Diabetes mellitus is a disease defined by elevated blood glucose levels. The causes of type 2 diabetes are not well understood. It is thought that both resistance of target tissues to the action of insulin and decreased insulin secretion (“β-cell failure”) occur. Major insulin-responsive tissues for glucose homeostasis are liver, in which insulin stimulates glycogen synthesis and inhibits gluconeogenesis; muscle, in which insulin stimulates glucose uptake and glycogen synthesis; and white adipose tissue (WAT), in which insulin stimulates glucose uptake and inhibits lipolysis. The relative importance of each tissue is not known; nor are the details of how they interact.
To understand the physiological roles of adipose tissue, we have generated a transgenic line of mice, named A-ZIP/F-1, which has virtually no white adipose tissue (1
). These mice express a dominant negative protein in adipose tissue that heterodimerizes with and inactivates members of the C/EBP and JUN families of B-ZIP transcription factors. The A-ZIP/F-1 phenotype strikingly resembles that of humans with severe lipoatrophic diabetes, including the lack of fat, marked insulin resistance and hyperglycemia, hyperlipidemia, fatty liver, and organomegaly. The detailed mechanisms by which the lack of WAT causes insulin resistance are not established. Contributing components probably include deficiency of leptin (and other hormones) and the lack of a place to store triglycerides (2
). It has been postulated that increased intracellular triglycerides (or metabolites such as fatty acyl-CoA or malonyl-CoA) inside nonadipose tissues could cause insulin resistance (6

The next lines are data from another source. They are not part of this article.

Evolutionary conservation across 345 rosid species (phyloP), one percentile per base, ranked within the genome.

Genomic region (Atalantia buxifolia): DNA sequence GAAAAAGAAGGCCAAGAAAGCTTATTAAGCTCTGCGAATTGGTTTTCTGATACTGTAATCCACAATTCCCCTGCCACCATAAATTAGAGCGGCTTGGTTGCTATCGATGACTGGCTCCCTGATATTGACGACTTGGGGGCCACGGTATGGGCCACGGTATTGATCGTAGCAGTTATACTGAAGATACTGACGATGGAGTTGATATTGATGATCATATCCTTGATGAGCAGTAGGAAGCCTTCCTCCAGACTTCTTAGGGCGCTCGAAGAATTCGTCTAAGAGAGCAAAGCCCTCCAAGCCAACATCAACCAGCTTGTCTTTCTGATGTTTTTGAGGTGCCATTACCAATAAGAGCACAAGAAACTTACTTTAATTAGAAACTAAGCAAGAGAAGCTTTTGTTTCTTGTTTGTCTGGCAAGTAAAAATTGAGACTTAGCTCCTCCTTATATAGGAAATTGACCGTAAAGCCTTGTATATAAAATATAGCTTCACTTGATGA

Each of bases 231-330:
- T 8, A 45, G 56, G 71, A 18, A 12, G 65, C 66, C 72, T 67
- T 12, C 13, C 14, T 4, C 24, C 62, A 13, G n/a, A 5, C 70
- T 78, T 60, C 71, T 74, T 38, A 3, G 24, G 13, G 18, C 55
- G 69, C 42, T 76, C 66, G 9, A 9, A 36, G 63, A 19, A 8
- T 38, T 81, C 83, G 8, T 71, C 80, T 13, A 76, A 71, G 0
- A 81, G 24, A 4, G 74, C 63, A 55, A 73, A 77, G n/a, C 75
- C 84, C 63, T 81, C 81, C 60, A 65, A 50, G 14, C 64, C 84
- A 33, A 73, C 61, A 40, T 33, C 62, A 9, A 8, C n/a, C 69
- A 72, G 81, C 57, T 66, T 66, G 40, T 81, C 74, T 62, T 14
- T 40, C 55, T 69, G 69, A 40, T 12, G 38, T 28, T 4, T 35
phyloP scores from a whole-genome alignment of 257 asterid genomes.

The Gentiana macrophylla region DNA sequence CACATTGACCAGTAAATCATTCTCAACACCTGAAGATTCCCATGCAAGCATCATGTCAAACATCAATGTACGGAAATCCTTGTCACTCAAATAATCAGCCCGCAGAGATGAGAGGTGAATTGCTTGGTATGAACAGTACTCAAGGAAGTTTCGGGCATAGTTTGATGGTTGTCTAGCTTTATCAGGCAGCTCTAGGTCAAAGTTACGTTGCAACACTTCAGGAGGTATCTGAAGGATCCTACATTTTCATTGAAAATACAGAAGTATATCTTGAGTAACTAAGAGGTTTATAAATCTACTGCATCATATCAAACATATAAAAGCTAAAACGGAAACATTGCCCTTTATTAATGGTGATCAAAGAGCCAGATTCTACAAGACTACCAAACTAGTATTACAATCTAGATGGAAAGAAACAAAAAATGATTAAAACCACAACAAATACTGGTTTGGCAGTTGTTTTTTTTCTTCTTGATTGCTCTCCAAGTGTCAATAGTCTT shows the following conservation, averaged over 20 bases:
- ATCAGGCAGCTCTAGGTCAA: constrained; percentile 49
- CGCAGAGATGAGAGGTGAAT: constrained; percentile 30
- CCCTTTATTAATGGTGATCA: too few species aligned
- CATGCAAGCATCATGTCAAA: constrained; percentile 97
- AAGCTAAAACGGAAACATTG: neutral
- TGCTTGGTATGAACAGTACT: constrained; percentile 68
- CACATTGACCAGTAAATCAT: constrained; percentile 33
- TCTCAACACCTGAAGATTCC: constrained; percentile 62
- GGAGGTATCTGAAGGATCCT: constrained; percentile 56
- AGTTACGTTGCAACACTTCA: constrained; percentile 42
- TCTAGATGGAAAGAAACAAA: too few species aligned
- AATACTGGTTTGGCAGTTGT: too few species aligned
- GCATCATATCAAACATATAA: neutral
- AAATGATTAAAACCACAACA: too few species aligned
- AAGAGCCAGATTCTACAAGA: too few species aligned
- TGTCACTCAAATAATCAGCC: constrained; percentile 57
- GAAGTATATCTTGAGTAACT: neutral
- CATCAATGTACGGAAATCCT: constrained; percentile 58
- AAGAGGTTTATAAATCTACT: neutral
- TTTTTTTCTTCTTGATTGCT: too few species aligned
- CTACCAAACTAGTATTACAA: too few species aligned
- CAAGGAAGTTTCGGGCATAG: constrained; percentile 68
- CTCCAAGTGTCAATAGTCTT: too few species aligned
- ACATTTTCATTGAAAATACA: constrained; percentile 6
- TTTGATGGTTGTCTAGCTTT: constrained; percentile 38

The TZDs are a class of antidiabetic agents that act by increasing insulin sensitivity (8
). Currently, two drugs in this class are approved for use in the United States, rosiglitazone (formerly BRL49653; ref. 10
) and pioglitazone. TZDs are agonist ligands for the transcription factor peroxisome proliferator-activated receptor γ (PPARγ), and their antidiabetic effects are thought to be mediated through PPARγ (11
). PPARγ is expressed at high levels in adipose tissue, colon, and activated macrophages, and at lower levels in other tissues (12
). The tissues at which TZDs act to increase insulin sensitivity are debated (8
). TZDs increase glucose utilization (largely a muscle function) and, at higher doses, inhibit endogenous glucose production (largely a liver function) (19
). However, liver and muscle have low PPARγ levels. Thus, WAT has been a leading candidate for the target of TZD actions, as it is the only insulin-responsive tissue with a high level of PPARγ. Additionally, PPARγ and its agonist ligands stimulate adipose differentiation (20
), leading to increased numbers of small adipocytes, which are thought to be more insulin sensitive than are large, lipid-laden adipocytes (21
). However, Burant et al., studying a partially lipoatrophic mouse, concluded that troglitazone effectively treated diabetes, independent of adipose tissue (22
). Here, we have reexamined this question using the more severely lipoatrophic A-ZIP/F-1 mice and do not see an effect of TZDs on insulin and glucose levels. However, rosiglitazone greatly increases the hepatic steatosis of these mice, which may be due to their increased hepatic expression of PPARγ.